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Ayan is a lowly servant at Blafis Manor and is ordered around by his master, Sir Cossa


Mieu & Ayan overlook San Marga


Ayan & Griol in the temple


Ayan, son of the brewer, was born without a tail. “Tail-less” they called him, a mark of shame in the society of the Chirrans where a person’s tail is a symbol of status and identity.  He and his family were nothing more than servants, landless serfs to the ill-tempered night, Sir Corcocho Cossa, bound by law to his estate, Blafis Manor.  Day after day, Ayan endured the backbreaking work of his lowly station, insult and humiliation at the hands of his master and his petulant sons, and the message of mindless obedience drilled into him by the village priest.  Though Ayan knew his parents, the beautiful, but strong willed Julietta, and the stoic, soft spoken Rhuus, loved him, he sensed that they lived in a world wrapped in secret and filled with preoccupations that was forever inaccessible to him.  Ayan’s only peer, his brother and reluctant friend Rando is destined to be sent off to a far away school to earn his letters.
            One day while being instructed on the tenants of his people’s cruel god, Ayan is overcome with anxiety about his ever-dimming future.  Unable to bear the prospect of a lonely life of servitude, Ayan decides to abandon his temple training in order to seek admission into the Wulvecracken, an elite order of knights that serve under the Baron of San Marga.  In doing so, Ayan takes the first step in a journey that would lead him beyond his wildest dreams, and the significance of which he could hardly comprehend.
            In the most unlikely of places, the sewers of Castle Wulvenfall, Ayan befriends the mysterious, and supernaturally gifted Blue Maiden, Mieu Notra, a girl with a strong will, contempt for tradition, and who is haunted by a troubled past.  The girl awakens something within Ayan, and from then on, for better of for worse, their fates are intertwined in a web of love, betrayal, and redemption.
            Ayan is rejected for knighthood, but that doesn’t stop his life from being complicated by a chain of peculiar events, which start with a strange dream in which he claims Shadow Gleam, the legendary sword of the first king of Vellorea, followed by the disappearance of Mieu, the blue-haired object of his affection, and leads to a face-to-face meeting with Griol, the brutal, 1000-armed, war-obsessed god of the Chirrans.  The deity tasks Ayan with retrieving an artifact from a forgotten, haunted castle, promising to fulfill Ayan’s every desire in return. When he learns that his beloved Blue Maiden is also at the castle in question, Ayan accepts the task.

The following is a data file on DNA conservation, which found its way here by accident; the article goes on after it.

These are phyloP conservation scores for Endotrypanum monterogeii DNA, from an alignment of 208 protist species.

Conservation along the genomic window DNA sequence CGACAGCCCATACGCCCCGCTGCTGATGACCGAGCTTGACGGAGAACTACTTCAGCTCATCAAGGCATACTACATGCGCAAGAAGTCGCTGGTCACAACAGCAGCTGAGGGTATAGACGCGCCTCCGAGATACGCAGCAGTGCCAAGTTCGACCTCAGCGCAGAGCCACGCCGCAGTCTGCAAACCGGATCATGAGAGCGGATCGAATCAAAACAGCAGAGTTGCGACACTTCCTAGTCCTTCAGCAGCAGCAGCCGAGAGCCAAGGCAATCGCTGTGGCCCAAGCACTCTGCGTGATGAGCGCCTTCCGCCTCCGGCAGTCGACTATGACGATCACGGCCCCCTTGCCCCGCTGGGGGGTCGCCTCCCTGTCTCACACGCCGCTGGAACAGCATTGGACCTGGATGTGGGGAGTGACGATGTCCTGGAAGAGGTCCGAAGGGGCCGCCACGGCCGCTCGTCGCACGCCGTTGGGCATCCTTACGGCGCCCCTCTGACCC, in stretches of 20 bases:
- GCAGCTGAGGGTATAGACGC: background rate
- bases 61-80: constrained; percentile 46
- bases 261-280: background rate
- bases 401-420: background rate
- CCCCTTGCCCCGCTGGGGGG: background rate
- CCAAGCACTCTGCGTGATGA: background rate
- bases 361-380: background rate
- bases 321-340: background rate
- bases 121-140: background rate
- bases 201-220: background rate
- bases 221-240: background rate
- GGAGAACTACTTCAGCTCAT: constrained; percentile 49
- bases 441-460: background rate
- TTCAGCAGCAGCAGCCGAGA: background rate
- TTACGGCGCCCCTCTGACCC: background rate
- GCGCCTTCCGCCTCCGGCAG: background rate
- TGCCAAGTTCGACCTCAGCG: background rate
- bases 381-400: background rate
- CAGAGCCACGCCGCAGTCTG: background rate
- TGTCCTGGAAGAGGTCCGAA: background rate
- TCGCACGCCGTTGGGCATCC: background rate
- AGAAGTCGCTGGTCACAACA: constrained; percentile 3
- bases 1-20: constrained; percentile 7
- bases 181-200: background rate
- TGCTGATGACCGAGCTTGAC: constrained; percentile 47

Along the way, Ayan makes loyal friends: his cousin Jon Cabal, a refugee from land ravaged by tyranny, Earon Deacon, a strange, well educated boy that never seems to fit in anywhere.  He also meets bitter rivals, like Dessaro DeLasombra, a young noble with a lust for fighting and romantic designs on Mieu.  Ayan’s path is filled with a multitude of unique personalities, such as Motlinger the thief, the outlaw Scarlet Hawk, the enigmatic Old Man of the Forrest, and the enormous demigod, Caco the Beast.
            Ayan and his band of adventurers will brave bullies, bandits, hardened criminals, slavers, and the trials of a sentient, labyrinthine, shape-shifting castle in order to rescue a girl who doesn’t necessarily want to be rescued.  As Ayan negotiates the trials and tribulations of his new life, the final words of Griol ring ominously in his ears:
            “Struggle, my child… for your suffering shall be delicious.”


“The Tail,” and all characters, images, text contained on this website, with the exception of content from advertisers and third parties, are property of Hyrax Productions, are copyright Hyrax Productions and Al Romero 2010, all rights reserved.  Content from this website may not be copied, used, or distributed without permission.